Let’s see how UseExceptionHandler can be configured. Open up the Program.cs class of your ASP.NET Core application and configure the following.

app.UseExceptionHandler(options =>
{
options.Run(async context =>
{
context.Response.StatusCode = (int)HttpStatusCode.BadRequest;
context.Response.ContentType = "application/json";
var exception = context.Features.Get<IExceptionHandlerFeature>();
if (exception != null)
{
var message = $"{exception.Error.Message}";
await context.Response.WriteAsync(message).ConfigureAwait(false);
}
});
});

This is a very basic setup & usage of UseExceptionHandler Middleware in your ASP.NET Core applications. So, whenever there is an exception that is detected within the Pipeline of the application, the control falls back to this middleware, which in return will send a custom response to the request sender.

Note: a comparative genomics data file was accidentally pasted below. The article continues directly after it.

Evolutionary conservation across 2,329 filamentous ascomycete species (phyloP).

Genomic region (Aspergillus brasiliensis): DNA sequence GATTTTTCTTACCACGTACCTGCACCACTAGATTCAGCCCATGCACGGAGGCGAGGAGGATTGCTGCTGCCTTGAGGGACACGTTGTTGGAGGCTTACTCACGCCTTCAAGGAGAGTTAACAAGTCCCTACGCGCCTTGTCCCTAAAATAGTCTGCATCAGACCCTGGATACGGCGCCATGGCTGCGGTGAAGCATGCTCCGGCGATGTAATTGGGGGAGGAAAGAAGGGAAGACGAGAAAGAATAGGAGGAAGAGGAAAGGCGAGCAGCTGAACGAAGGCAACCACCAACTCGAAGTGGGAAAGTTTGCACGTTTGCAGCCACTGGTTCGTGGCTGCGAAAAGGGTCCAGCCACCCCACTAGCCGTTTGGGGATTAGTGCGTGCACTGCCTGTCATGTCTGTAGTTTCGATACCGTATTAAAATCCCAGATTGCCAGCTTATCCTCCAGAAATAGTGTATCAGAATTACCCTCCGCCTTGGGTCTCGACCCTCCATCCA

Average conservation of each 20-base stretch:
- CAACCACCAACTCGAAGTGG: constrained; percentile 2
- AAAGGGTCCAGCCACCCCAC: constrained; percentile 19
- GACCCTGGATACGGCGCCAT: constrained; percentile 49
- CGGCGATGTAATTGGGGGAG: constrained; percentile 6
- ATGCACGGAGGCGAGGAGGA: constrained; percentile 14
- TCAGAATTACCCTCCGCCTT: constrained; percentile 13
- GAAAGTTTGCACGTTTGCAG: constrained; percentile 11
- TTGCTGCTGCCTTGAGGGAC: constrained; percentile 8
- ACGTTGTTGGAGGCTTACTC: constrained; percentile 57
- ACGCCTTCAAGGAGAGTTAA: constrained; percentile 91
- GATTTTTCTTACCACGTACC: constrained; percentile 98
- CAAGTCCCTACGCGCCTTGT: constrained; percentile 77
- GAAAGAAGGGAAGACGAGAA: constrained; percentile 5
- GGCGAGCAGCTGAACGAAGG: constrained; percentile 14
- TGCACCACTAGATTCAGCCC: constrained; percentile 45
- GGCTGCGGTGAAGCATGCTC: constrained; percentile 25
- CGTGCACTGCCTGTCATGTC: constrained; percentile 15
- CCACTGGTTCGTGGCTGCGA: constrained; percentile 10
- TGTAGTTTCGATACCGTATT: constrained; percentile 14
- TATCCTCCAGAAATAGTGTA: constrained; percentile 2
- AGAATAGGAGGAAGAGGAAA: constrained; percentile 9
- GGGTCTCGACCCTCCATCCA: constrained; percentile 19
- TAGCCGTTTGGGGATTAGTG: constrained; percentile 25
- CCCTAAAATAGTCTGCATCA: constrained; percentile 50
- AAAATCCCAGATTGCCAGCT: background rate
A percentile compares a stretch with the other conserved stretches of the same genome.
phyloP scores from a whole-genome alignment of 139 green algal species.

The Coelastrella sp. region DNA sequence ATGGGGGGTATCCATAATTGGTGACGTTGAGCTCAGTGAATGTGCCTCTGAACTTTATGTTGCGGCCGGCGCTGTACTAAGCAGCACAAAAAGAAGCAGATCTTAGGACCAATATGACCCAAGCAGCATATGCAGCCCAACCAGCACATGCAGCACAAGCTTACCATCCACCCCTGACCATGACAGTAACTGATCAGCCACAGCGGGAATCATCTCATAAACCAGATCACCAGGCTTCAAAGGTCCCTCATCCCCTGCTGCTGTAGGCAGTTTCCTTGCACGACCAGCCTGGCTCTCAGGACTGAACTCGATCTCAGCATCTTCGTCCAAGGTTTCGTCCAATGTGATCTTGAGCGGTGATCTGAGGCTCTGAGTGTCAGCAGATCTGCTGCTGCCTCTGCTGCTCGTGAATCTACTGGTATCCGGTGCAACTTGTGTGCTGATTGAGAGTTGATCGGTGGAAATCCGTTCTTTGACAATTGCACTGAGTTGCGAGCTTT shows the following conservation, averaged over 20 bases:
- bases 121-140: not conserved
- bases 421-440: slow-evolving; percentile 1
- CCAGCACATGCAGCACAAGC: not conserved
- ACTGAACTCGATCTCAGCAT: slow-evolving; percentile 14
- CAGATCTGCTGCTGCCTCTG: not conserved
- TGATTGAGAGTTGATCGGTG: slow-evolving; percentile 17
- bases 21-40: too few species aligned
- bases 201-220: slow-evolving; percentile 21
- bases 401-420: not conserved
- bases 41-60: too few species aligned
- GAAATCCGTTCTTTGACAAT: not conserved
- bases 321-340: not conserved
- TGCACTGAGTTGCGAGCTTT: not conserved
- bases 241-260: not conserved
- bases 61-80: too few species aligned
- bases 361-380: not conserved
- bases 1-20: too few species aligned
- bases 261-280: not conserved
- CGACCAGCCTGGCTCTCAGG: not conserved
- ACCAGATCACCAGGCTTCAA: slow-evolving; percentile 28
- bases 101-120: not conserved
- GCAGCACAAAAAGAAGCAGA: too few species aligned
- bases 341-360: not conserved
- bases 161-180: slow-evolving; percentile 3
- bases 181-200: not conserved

In this case, a status code of 400 Bad Request is sent along with the Message content of the original exception which in our scenario is ‘An error occurred…‘. Pretty straightforward, yeah? Here is how the exception is displayed on Swagger.

global-exception-handling-in-aspnet-core

Now, whenever there is an exception thrown in any part of the application, this middleware catches it and throws the required exception back to the client. Much cleaned-up code, yeah? But there are still more ways to make this better, by miles.

Custom Exceptions

It’s important and cleaner to segregate your error types. This lets you, at a later point in time to decide how your application should react to specific types of errors. Let’s create Custom Exception classes that can essentially make your application throw more sensible exceptions that can be easily understood.

Create a new folder named Exceptions and add a new class named BaseException. Make sure that you inherit Exception as the base class. Here is what the custom exception looks like.

public class BaseException : Exception
{
public HttpStatusCode StatusCode { get; }
public BaseException(string message, HttpStatusCode statusCode = HttpStatusCode.InternalServerError)
: base(message)
{
StatusCode = statusCode;
}
}